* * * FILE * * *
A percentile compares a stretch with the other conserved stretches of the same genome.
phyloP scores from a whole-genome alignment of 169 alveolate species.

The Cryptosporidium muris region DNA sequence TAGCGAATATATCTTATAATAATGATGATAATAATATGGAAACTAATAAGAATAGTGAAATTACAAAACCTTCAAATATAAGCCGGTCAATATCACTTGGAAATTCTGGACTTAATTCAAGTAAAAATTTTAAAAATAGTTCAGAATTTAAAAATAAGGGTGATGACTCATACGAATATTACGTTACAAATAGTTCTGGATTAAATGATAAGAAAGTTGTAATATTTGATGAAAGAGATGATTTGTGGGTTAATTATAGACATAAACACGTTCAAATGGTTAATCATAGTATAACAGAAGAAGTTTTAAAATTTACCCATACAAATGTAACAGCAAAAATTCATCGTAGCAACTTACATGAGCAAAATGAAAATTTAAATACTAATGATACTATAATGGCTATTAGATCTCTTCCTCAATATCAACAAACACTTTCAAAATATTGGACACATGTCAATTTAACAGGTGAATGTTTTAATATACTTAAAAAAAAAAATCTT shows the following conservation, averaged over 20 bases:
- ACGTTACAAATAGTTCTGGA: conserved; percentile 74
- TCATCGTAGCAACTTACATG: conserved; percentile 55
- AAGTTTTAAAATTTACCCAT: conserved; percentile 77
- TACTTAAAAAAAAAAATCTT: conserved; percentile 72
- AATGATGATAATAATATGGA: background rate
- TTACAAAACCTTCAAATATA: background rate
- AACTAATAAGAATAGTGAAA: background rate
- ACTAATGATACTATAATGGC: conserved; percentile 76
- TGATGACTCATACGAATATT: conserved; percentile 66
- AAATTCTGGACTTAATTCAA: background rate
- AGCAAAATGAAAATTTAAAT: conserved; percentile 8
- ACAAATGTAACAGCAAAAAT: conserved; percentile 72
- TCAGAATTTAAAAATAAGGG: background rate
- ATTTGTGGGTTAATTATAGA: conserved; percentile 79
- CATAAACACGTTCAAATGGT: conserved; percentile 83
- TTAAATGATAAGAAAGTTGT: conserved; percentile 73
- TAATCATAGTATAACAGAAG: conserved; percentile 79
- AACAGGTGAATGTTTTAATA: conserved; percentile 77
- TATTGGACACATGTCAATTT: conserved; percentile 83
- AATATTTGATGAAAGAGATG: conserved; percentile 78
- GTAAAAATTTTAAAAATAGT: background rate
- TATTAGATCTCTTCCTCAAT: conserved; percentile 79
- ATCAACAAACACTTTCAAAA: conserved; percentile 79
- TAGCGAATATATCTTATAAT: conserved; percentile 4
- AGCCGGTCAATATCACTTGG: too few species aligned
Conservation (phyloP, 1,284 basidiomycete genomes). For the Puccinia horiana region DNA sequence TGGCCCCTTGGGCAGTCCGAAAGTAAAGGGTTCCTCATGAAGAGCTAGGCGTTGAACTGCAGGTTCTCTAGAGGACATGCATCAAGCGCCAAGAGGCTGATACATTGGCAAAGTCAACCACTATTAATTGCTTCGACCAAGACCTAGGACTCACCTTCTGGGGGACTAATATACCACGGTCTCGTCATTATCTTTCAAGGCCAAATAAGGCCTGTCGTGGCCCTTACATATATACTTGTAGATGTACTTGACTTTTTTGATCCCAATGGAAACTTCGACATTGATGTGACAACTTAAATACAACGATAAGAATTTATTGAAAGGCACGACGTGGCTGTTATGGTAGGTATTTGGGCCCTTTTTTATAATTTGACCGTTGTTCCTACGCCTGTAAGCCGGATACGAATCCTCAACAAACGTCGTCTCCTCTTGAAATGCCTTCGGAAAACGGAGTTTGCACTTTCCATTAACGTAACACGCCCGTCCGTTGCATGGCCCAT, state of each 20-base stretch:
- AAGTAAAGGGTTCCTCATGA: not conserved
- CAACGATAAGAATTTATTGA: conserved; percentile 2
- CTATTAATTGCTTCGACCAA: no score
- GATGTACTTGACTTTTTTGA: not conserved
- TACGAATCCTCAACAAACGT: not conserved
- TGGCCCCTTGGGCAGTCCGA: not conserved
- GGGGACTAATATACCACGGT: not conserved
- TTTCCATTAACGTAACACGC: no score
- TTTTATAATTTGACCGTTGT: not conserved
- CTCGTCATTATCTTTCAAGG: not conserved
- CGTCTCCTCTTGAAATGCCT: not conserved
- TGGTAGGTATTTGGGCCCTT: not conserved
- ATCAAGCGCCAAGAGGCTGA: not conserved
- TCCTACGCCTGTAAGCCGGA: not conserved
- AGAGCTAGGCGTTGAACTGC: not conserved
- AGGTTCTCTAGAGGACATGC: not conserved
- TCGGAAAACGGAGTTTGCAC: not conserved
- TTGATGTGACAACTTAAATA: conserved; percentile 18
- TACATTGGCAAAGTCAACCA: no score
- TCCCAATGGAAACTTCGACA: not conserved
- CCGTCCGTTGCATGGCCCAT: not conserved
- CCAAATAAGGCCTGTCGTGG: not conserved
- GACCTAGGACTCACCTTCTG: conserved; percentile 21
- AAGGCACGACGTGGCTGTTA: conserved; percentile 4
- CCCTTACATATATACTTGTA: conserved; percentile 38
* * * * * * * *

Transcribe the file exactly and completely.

A percentile compares a stretch with the other conserved stretches of the same genome.
phyloP scores from a whole-genome alignment of 169 alveolate species.

The Cryptosporidium muris region DNA sequence TAGCGAATATATCTTATAATAATGATGATAATAATATGGAAACTAATAAGAATAGTGAAATTACAAAACCTTCAAATATAAGCCGGTCAATATCACTTGGAAATTCTGGACTTAATTCAAGTAAAAATTTTAAAAATAGTTCAGAATTTAAAAATAAGGGTGATGACTCATACGAATATTACGTTACAAATAGTTCTGGATTAAATGATAAGAAAGTTGTAATATTTGATGAAAGAGATGATTTGTGGGTTAATTATAGACATAAACACGTTCAAATGGTTAATCATAGTATAACAGAAGAAGTTTTAAAATTTACCCATACAAATGTAACAGCAAAAATTCATCGTAGCAACTTACATGAGCAAAATGAAAATTTAAATACTAATGATACTATAATGGCTATTAGATCTCTTCCTCAATATCAACAAACACTTTCAAAATATTGGACACATGTCAATTTAACAGGTGAATGTTTTAATATACTTAAAAAAAAAAATCTT shows the following conservation, averaged over 20 bases:
- ACGTTACAAATAGTTCTGGA: conserved; percentile 74
- TCATCGTAGCAACTTACATG: conserved; percentile 55
- AAGTTTTAAAATTTACCCAT: conserved; percentile 77
- TACTTAAAAAAAAAAATCTT: conserved; percentile 72
- AATGATGATAATAATATGGA: background rate
- TTACAAAACCTTCAAATATA: background rate
- AACTAATAAGAATAGTGAAA: background rate
- ACTAATGATACTATAATGGC: conserved; percentile 76
- TGATGACTCATACGAATATT: conserved; percentile 66
- AAATTCTGGACTTAATTCAA: background rate
- AGCAAAATGAAAATTTAAAT: conserved; percentile 8
- ACAAATGTAACAGCAAAAAT: conserved; percentile 72
- TCAGAATTTAAAAATAAGGG: background rate
- ATTTGTGGGTTAATTATAGA: conserved; percentile 79
- CATAAACACGTTCAAATGGT: conserved; percentile 83
- TTAAATGATAAGAAAGTTGT: conserved; percentile 73
- TAATCATAGTATAACAGAAG: conserved; percentile 79
- AACAGGTGAATGTTTTAATA: conserved; percentile 77
- TATTGGACACATGTCAATTT: conserved; percentile 83
- AATATTTGATGAAAGAGATG: conserved; percentile 78
- GTAAAAATTTTAAAAATAGT: background rate
- TATTAGATCTCTTCCTCAAT: conserved; percentile 79
- ATCAACAAACACTTTCAAAA: conserved; percentile 79
- TAGCGAATATATCTTATAAT: conserved; percentile 4
- AGCCGGTCAATATCACTTGG: too few species aligned
Conservation (phyloP, 1,284 basidiomycete genomes). For the Puccinia horiana region DNA sequence TGGCCCCTTGGGCAGTCCGAAAGTAAAGGGTTCCTCATGAAGAGCTAGGCGTTGAACTGCAGGTTCTCTAGAGGACATGCATCAAGCGCCAAGAGGCTGATACATTGGCAAAGTCAACCACTATTAATTGCTTCGACCAAGACCTAGGACTCACCTTCTGGGGGACTAATATACCACGGTCTCGTCATTATCTTTCAAGGCCAAATAAGGCCTGTCGTGGCCCTTACATATATACTTGTAGATGTACTTGACTTTTTTGATCCCAATGGAAACTTCGACATTGATGTGACAACTTAAATACAACGATAAGAATTTATTGAAAGGCACGACGTGGCTGTTATGGTAGGTATTTGGGCCCTTTTTTATAATTTGACCGTTGTTCCTACGCCTGTAAGCCGGATACGAATCCTCAACAAACGTCGTCTCCTCTTGAAATGCCTTCGGAAAACGGAGTTTGCACTTTCCATTAACGTAACACGCCCGTCCGTTGCATGGCCCAT, state of each 20-base stretch:
- AAGTAAAGGGTTCCTCATGA: not conserved
- CAACGATAAGAATTTATTGA: conserved; percentile 2
- CTATTAATTGCTTCGACCAA: no score
- GATGTACTTGACTTTTTTGA: not conserved
- TACGAATCCTCAACAAACGT: not conserved
- TGGCCCCTTGGGCAGTCCGA: not conserved
- GGGGACTAATATACCACGGT: not conserved
- TTTCCATTAACGTAACACGC: no score
- TTTTATAATTTGACCGTTGT: not conserved
- CTCGTCATTATCTTTCAAGG: not conserved
- CGTCTCCTCTTGAAATGCCT: not conserved
- TGGTAGGTATTTGGGCCCTT: not conserved
- ATCAAGCGCCAAGAGGCTGA: not conserved
- TCCTACGCCTGTAAGCCGGA: not conserved
- AGAGCTAGGCGTTGAACTGC: not conserved
- AGGTTCTCTAGAGGACATGC: not conserved
- TCGGAAAACGGAGTTTGCAC: not conserved
- TTGATGTGACAACTTAAATA: conserved; percentile 18
- TACATTGGCAAAGTCAACCA: no score
- TCCCAATGGAAACTTCGACA: not conserved
- CCGTCCGTTGCATGGCCCAT: not conserved
- CCAAATAAGGCCTGTCGTGG: not conserved
- GACCTAGGACTCACCTTCTG: conserved; percentile 21
- AAGGCACGACGTGGCTGTTA: conserved; percentile 4
- CCCTTACATATATACTTGTA: conserved; percentile 38